TEHRAN, Iran — Iran's parliament will need "at least" 60 days to review a proposed final deal with world powers over its contested nuclear program, a prominent lawmaker said Tuesday, giving legislators in the Islamic Republic about the same time as the U.S. Congress to examine the proposal.
But while hard-liners in Iran's parliament could vote against the deal struck last week in Vienna, their numbers wouldn't be enough to derail a proposal already backed by the country's supreme leader. That's even with an influential member of the country's Revolutionary Guard expressing concerns over the deal.
Foreign Minister Mohammad Javad Zarif, who headed the Iranian negotiating team, formally submitted the deal Tuesday to parliament. Hours later, the official IRNA news agency reported lawmakers formed a 15-member special committee to review the deal.
Under Iran's constitution, parliament has the right to reject any deal — even one negotiated by the Foreign Ministry. But committed hard-liners in the Iranian parliament hold only about 60 of the body's 290 seats, the rest belonging to conservatives and a handful of pro-reform lawmakers.
While hard-liners have drawn other lawmakers over to their side in previous votes, that appears unlikely in this case as Supreme Leader Ayatollah Ali Khamenei has endorsed the work of the nuclear deal negotiators. The lawmakers' special committee may prove to be an olive branch to hard-liners — allowing them to vent their frustrations against world powers, especially the U.S., while parliament ultimately approves the deal.
Political analyst Saeed Leilaz said any hard-liner objections to the agreement likely deal with domestic politics alone, especially as a February parliamentary election looms ahead.
"The possible opposition by hard-liners only reflects their concerns about their political future since the deal gives leverage to President Hassan Rouhani," Leilaz said. "The talks have gone ahead under direct supervision by the supreme leader. The parliament has no power to say no."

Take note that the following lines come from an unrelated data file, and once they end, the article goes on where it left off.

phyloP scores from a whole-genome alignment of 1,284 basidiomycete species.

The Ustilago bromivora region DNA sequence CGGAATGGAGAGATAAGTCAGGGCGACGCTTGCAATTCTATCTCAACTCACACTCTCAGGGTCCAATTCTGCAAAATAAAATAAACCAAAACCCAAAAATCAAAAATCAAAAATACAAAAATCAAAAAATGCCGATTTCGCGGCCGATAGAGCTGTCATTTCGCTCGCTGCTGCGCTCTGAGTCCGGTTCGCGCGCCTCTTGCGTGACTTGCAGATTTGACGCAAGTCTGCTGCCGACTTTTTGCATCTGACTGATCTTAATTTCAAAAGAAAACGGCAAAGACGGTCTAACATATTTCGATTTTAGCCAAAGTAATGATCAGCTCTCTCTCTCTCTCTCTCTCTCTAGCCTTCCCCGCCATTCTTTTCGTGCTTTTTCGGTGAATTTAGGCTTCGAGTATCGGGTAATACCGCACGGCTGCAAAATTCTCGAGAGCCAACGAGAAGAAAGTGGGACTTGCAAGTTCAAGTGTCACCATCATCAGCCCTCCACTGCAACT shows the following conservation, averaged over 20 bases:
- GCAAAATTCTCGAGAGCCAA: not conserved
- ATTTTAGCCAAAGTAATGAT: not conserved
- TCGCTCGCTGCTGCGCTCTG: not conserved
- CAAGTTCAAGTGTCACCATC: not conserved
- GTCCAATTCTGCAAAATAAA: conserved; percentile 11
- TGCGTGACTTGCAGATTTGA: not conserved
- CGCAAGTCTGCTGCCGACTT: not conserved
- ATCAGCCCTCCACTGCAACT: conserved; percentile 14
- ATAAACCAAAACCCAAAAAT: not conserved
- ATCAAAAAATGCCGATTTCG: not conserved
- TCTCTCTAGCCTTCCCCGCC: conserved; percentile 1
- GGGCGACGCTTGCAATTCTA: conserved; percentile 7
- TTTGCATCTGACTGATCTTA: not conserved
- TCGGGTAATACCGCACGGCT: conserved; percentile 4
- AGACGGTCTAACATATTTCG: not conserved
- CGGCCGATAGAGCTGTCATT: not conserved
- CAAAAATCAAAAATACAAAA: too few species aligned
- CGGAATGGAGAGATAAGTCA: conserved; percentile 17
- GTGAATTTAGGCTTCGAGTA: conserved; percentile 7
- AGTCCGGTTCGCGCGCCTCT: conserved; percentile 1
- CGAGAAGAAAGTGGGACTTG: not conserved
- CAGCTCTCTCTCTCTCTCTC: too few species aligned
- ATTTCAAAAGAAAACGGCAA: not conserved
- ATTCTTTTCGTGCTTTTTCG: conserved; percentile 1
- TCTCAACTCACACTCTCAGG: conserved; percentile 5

It's not clear whether Iranian lawmakers will discuss and vote on the deal in an open session. State-run radio has carried previous votes on contentious issues live.
Hossein Naghavi, the spokesman of influential parliamentary committee on national security and foreign policy, told The Associated Press that "the parliament needs at least 60 days to review the deal."
"The formation of the special committee and the process of reviewing (the deal) requires this amount of time," Naghavi said. However, he stressed "there is no official deadline" for finishing the review. That means the Iranian lawmakers could have their vote after the U.S. Congress. U.S. President Barack Obama already has pledged to veto any American bill rejecting the agreement.
Iran's Supreme National Security Council, which Rouhani heads, also is reviewing the deal.
Under the agreement, Iran pledged to curb its nuclear program for a decade in exchange for potentially hundreds of billions of dollars' worth of relief from international sanctions. Many penalties on the Iranian economy, such as those related to the energy and financial sectors, could be lifted by the end of the year.
The West long has feared Iran could use its nuclear program to build an atomic bomb. Iran maintains its program is for peaceful purposes, like medical research and power generation.
The U.N. Security Council voted to unanimously to accept the deal Monday. Zarif, in a speech to parliament Tuesday broadcast on state radio, hailed the Security Council resolution, though he warned that any effort to restore the sanctions would cost a "heavy price."
"If for any reason, Security Council sanctions are re-imposed, Iran will not be obliged to abide by its commitments," Zarif said.
Later Tuesday, Iran's senior nuclear negotiator, Abbas Araghchi, also urged lawmakers to "pay attention to the outlines of the deal rather than its details," IRNA reported.
But one prominent official has spoken out against the deal. The head of Iran's powerful Revolutionary Guard, Gen. Mohammad Ali Jafari, said Saturday that his force has "some concerns" about the draft.
Those points "are clearly in contradiction and violation of important red lines of Iran, especially regarding arms capabilities," he was quoted as saying. "They will never be acceptable to us." He did not elaborate.